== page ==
Wednesday, January 9, 2008

Landscape - Tree Problems

The following are some common problems that we see with trees in the landscape, what they mean, and what to do about them.

Several signs can help pinpoint tree problems while they are still treatable.

Root Flare

Does the tree enter the ground with a natural flare or swelling? No flare may mean soil has been filled around the tree and roots are suffocating. No flare may also mean there is a girdling root restricting food, nutrients, and water.

Crown Dieback

Search for dead twigs or branches dying back from the tips to the trunk in the tree crown. Dead twigs and branches may mean old age, insect or disease infestation, or root injury. Crown dieback may indicate too much or too little moisture, or too much competition.

Abnormal Leaf Size

A tree that has leaves smaller than the normal size may have a root injury. Leaves that are larger than normal, especially on root suckers, can also indicate root damage.

Trunk Scars

Partially “healed” wounds on trunks may be signs of hidden decay. Look for ragged scars on the trunk that are not callused over. To speed callusing, remove damaged, ragged tissue carefully with a sharp knife. Coating wounds with preparations has not been proven to promote healing, and coatings can trap water and provide habitat for insects and diseases that cause damage and decay.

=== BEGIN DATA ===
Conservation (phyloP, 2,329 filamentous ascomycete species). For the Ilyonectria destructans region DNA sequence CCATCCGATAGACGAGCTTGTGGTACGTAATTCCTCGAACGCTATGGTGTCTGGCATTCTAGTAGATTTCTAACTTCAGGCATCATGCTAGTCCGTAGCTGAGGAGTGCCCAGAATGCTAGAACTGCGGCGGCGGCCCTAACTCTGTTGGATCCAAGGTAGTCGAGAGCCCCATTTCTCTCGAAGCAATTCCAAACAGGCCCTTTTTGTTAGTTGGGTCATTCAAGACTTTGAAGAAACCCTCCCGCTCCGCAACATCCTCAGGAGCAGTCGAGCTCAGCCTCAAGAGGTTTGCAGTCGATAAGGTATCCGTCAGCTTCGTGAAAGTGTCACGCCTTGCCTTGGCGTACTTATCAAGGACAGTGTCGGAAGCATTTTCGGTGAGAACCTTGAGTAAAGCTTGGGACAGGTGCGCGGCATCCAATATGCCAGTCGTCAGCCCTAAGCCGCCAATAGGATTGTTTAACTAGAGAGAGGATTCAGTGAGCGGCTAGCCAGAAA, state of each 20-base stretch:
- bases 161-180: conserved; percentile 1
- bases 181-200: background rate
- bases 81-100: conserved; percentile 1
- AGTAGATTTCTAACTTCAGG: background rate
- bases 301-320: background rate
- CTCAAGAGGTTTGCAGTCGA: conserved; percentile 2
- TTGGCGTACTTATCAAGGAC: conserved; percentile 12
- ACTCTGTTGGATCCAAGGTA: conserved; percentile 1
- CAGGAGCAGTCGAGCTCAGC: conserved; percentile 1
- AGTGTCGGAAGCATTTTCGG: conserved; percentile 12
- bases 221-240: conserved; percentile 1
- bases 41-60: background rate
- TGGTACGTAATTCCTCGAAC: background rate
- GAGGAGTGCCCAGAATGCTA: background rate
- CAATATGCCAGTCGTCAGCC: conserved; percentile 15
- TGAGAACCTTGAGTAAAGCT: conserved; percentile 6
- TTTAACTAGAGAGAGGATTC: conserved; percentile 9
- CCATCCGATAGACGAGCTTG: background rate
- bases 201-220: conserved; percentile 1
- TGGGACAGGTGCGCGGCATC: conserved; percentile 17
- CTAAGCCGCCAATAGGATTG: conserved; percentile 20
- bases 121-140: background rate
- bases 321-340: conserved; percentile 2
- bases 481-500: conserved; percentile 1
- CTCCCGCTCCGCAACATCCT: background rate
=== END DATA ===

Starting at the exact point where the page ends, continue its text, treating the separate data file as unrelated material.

Disruption of Root System

Root systems grow primarily in the top 3 feet of soil; the small absorbing roots are mostly in the top 6 inches. The roots are easy to damage. Sidewalks and streets paved over roots can severely compact the soils around fine roots. Trenches cut to install underground utility lines can remove all roots alongside of a tree. The impact of such root damage may not show up in the tree crown for two to five years.

Yellow Foliage

The general yellowing of a leaf, often called chlorosis, can be caused by a variety of factors, including insects, disease, too much moisture, cold weather, air and soil pollution, excess minerals in the soil, nutrient deficiencies, or a pH imbalance.

Sticky Substance Dripping From the Tree

Insect honeydew is usually the waste product of insects such as aphids, lace bugs, or scale. While this aggravating problem can be controlled with insecticides, insects causing the honeydew seldom harm the health of the tree.


Large populations of insects may or may not damage a tree. Inspect your trees on a regular basis. Look for signs of reduced tree health. Some adult insect populations last only a few days and some can last for eight weeks. An impulsive control measure will destroy the natural predators that could control the pest without any intervention. If you suspect an insect pest, collect the pest and the symptoms and take them to your local Cooperative Extension office for identification and control recommendations.

Reprinted from the publication "Trees for Delaware" From the University of Delaware Cooperative Extension.

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